Click here to read Part 1 of this story. 

Heavier downpours and more intense storms will lead to extensive flooding in vulnerable areas. At the other extreme, severe drought conditions plaguing parts of the nation over the past few years lead to watering restrictions for our gardens.

With global warming, lack of sufficient water for gardens will become even more of a problem. Droughts and heat waves also encourage some of the most damaging garden pests, such as aphids, spider mites, locusts and whiteflies. Garden weeds like dandelion and lamb’s-quarters are expected to thrive with global warming. 

While weeds and pests in the garden can be frustrating and time-consuming to control, the invasive species encouraged by global warming can wreak absolute havoc in a garden as they gain more of a foothold. Scientists estimate global warming will enable 48% of the invasive plants and animals in this country to move farther north as temperatures rise. 

While predictions for global warming are dire, they are not inevitable. With 91 million households engaged in lawn and garden activities in this country, gardeners are both guardians and stewards of our environment. The National Wildlife Federation’s report demonstrates gardeners can play a big part in the solution to global warming. 

“The National Wildlife Federation report will help gardeners understand the predicted impacts of global climate change on plant species and gives them practical tools to address this urgent problem,” says Marian Hill, conservation chairman of the Garden Club of America, who wrote the foreword to NWF’s report.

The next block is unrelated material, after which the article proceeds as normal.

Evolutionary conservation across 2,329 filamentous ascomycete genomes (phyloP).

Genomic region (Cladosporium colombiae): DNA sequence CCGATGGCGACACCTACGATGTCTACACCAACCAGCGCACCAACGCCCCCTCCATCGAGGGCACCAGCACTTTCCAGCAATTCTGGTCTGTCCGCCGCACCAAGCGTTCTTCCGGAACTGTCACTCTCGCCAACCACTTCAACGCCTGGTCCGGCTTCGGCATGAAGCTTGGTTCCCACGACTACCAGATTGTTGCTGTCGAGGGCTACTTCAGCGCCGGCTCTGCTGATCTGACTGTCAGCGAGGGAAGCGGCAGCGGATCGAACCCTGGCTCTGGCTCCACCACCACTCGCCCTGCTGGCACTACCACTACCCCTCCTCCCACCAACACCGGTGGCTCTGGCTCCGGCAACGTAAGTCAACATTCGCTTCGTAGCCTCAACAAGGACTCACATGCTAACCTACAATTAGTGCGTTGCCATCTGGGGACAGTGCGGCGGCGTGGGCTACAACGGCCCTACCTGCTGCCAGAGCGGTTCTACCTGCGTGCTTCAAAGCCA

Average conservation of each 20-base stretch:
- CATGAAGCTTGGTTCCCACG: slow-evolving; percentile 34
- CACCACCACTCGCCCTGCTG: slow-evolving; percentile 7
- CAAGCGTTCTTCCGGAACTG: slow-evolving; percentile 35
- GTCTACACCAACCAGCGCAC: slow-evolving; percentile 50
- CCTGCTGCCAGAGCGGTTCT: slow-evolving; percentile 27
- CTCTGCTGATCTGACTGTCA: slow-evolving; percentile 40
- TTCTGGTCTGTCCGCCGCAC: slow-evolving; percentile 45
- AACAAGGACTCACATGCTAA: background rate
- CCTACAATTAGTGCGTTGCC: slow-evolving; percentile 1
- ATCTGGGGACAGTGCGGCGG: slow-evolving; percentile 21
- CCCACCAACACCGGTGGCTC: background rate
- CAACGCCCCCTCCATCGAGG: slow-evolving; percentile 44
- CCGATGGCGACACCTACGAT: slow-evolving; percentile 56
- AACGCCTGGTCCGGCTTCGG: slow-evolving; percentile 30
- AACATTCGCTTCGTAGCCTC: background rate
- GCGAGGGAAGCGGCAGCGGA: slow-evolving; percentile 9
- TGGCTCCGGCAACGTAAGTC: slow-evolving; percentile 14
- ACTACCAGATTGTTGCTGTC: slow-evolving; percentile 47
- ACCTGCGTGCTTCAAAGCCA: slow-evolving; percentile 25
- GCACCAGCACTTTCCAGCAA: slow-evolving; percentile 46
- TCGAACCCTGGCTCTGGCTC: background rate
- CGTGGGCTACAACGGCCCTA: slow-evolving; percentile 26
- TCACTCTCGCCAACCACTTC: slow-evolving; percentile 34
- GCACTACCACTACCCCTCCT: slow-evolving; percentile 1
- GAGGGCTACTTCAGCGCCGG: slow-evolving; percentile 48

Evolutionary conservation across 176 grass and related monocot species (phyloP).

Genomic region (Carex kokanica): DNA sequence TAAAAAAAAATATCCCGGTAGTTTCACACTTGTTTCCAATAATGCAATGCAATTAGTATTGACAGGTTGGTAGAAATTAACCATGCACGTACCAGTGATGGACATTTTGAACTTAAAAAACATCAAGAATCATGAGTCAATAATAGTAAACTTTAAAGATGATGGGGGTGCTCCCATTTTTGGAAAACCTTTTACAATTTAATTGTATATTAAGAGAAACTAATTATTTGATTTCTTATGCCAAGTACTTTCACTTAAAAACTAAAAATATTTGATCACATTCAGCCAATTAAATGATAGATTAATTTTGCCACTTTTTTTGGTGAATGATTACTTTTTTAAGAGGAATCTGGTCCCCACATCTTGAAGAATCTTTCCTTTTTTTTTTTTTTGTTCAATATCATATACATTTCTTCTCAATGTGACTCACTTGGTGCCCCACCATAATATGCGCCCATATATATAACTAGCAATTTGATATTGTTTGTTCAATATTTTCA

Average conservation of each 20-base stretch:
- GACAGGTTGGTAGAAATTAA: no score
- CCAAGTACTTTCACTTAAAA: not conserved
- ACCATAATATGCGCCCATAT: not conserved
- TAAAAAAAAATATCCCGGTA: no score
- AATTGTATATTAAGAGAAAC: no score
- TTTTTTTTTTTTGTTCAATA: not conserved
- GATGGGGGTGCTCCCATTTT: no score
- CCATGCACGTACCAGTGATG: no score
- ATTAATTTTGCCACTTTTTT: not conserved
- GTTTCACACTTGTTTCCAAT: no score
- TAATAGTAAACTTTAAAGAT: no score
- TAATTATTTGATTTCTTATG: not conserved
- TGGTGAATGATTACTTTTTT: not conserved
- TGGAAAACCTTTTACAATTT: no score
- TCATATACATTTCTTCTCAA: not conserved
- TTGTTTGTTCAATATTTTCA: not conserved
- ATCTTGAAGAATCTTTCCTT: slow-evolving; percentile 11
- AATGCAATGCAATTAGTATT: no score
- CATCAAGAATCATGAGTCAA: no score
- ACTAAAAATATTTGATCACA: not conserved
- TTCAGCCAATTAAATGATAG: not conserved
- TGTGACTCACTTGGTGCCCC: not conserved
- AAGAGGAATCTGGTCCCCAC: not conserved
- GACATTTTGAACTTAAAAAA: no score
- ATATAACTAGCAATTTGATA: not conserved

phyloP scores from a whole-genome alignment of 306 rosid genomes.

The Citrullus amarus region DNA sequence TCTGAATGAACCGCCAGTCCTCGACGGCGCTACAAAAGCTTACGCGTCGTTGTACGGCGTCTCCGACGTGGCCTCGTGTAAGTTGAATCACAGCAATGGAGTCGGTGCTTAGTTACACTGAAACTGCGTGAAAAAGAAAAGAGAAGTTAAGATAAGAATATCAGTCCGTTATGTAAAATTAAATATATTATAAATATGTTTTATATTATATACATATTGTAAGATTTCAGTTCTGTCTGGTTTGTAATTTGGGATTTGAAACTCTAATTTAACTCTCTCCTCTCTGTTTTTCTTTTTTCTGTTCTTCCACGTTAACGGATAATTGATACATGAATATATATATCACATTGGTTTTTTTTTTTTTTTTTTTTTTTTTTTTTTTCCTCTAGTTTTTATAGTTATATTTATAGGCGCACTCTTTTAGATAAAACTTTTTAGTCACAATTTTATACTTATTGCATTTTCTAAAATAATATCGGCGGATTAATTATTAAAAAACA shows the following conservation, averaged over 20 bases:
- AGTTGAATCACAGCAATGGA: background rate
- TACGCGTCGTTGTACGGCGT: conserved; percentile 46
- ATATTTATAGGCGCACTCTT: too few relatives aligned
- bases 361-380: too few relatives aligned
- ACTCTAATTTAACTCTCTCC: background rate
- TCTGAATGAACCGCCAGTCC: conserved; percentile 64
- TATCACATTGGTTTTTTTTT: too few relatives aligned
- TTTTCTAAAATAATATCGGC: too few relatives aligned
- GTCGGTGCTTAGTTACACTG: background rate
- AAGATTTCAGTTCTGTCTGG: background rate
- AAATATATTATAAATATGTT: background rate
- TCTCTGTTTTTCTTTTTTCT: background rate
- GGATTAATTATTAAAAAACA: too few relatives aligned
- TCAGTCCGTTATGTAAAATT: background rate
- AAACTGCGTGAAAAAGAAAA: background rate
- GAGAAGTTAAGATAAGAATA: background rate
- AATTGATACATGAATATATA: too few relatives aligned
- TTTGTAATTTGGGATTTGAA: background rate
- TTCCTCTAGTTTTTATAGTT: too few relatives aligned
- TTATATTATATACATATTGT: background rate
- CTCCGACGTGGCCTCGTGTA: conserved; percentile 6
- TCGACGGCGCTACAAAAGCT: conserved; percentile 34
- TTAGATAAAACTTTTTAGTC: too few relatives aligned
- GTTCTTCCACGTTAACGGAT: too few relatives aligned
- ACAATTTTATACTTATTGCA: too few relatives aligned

While the following conservation practices aren’t new to many gardeners, they are more important now given the threat of global warming. 

Reduce the threat of invasive species, and incorporate a diversity of native plants into your landscape. Global warming will contribute to a dramatic expansion of invasive, non-native plants and animals, which are able to take advantage of weakened ecosystems and out-compete native species. Gardeners can play an important role in minimizing the threat of invasive species’ expansion by removing invasive plants from the garden and choosing an array of native alternatives. 

Higher average temperatures and changes in precipitation patterns will enable some of the most problematic species, including kudzu, garlic, mustard, purple loosestrife and Japanese honeysuckle, to move into new areas. In addition, global warming will contribute to more severe infestations and habitat damage from both native and exotic insect pests, including black vine weevil, gypsy moth, bagworm and mountain pine beetle. 

Contact your local/state native plant society to find out which plants are native to your area, or check out NWF’s website for a listing

Tune in tomorrow for Part 3 of this story.